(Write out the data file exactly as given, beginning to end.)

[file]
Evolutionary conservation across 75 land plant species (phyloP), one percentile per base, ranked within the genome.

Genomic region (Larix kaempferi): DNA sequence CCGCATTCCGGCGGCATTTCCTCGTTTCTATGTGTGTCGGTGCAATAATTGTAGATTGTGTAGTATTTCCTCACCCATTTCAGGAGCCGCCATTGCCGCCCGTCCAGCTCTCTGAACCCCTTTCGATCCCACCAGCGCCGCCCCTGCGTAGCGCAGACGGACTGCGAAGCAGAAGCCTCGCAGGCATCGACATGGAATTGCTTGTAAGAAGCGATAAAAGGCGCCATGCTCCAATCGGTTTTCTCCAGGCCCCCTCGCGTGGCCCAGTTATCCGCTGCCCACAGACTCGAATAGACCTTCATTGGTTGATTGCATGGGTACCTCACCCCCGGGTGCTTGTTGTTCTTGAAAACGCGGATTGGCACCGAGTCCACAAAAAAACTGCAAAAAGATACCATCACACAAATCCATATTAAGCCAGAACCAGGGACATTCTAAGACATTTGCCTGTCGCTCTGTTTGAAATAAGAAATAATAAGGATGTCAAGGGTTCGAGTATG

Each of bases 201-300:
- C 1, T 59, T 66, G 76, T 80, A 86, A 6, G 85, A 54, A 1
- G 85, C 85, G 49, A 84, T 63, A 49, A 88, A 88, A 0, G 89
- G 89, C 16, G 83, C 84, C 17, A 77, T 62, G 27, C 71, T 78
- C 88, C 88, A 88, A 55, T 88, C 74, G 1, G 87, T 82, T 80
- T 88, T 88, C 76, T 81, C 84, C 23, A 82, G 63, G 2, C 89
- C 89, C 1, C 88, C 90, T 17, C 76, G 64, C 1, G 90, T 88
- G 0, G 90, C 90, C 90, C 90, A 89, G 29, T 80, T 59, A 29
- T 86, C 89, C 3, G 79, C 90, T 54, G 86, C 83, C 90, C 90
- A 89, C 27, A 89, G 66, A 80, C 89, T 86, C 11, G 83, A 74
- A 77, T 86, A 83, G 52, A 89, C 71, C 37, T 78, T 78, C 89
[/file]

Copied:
Evolutionary conservation across 75 land plant species (phyloP), one percentile per base, ranked within the genome.

Genomic region (Larix kaempferi): DNA sequence CCGCATTCCGGCGGCATTTCCTCGTTTCTATGTGTGTCGGTGCAATAATTGTAGATTGTGTAGTATTTCCTCACCCATTTCAGGAGCCGCCATTGCCGCCCGTCCAGCTCTCTGAACCCCTTTCGATCCCACCAGCGCCGCCCCTGCGTAGCGCAGACGGACTGCGAAGCAGAAGCCTCGCAGGCATCGACATGGAATTGCTTGTAAGAAGCGATAAAAGGCGCCATGCTCCAATCGGTTTTCTCCAGGCCCCCTCGCGTGGCCCAGTTATCCGCTGCCCACAGACTCGAATAGACCTTCATTGGTTGATTGCATGGGTACCTCACCCCCGGGTGCTTGTTGTTCTTGAAAACGCGGATTGGCACCGAGTCCACAAAAAAACTGCAAAAAGATACCATCACACAAATCCATATTAAGCCAGAACCAGGGACATTCTAAGACATTTGCCTGTCGCTCTGTTTGAAATAAGAAATAATAAGGATGTCAAGGGTTCGAGTATG

Each of bases 201-300:
- C 1, T 59, T 66, G 76, T 80, A 86, A 6, G 85, A 54, A 1
- G 85, C 85, G 49, A 84, T 63, A 49, A 88, A 88, A 0, G 89
- G 89, C 16, G 83, C 84, C 17, A 77, T 62, G 27, C 71, T 78
- C 88, C 88, A 88, A 55, T 88, C 74, G 1, G 87, T 82, T 80
- T 88, T 88, C 76, T 81, C 84, C 23, A 82, G 63, G 2, C 89
- C 89, C 1, C 88, C 90, T 17, C 76, G 64, C 1, G 90, T 88
- G 0, G 90, C 90, C 90, C 90, A 89, G 29, T 80, T 59, A 29
- T 86, C 89, C 3, G 79, C 90, T 54, G 86, C 83, C 90, C 90
- A 89, C 27, A 89, G 66, A 80, C 89, T 86, C 11, G 83, A 74
- A 77, T 86, A 83, G 52, A 89, C 71, C 37, T 78, T 78, C 89